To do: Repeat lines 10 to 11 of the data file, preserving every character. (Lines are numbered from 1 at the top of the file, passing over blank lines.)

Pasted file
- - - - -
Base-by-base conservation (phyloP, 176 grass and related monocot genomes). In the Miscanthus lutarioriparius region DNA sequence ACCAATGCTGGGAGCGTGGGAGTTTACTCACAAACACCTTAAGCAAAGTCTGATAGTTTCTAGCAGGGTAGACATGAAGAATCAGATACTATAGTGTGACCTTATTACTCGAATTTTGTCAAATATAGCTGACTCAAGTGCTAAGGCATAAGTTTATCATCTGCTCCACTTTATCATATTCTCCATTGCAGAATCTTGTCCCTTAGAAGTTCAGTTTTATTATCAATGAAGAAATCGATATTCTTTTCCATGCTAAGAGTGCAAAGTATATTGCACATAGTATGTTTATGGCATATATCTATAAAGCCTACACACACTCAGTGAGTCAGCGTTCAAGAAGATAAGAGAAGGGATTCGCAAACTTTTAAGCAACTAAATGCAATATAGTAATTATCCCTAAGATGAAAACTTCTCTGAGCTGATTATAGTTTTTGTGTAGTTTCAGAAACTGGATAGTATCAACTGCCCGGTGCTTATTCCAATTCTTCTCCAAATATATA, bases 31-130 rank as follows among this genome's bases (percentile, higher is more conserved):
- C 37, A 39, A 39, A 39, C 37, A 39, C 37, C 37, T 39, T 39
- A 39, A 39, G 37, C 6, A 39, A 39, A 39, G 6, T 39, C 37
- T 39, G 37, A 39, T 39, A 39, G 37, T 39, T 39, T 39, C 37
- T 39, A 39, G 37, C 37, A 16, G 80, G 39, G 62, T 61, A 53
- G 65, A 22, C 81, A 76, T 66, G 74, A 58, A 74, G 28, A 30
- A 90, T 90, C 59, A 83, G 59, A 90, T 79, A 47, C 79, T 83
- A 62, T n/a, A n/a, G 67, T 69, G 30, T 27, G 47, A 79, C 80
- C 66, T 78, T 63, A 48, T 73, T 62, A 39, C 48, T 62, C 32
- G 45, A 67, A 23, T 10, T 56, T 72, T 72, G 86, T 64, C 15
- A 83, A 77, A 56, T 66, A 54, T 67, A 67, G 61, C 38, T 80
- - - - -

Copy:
- G 45, A 67, A 23, T 10, T 56, T 72, T 72, G 86, T 64, C 15
- A 83, A 77, A 56, T 66, A 54, T 67, A 67, G 61, C 38, T 80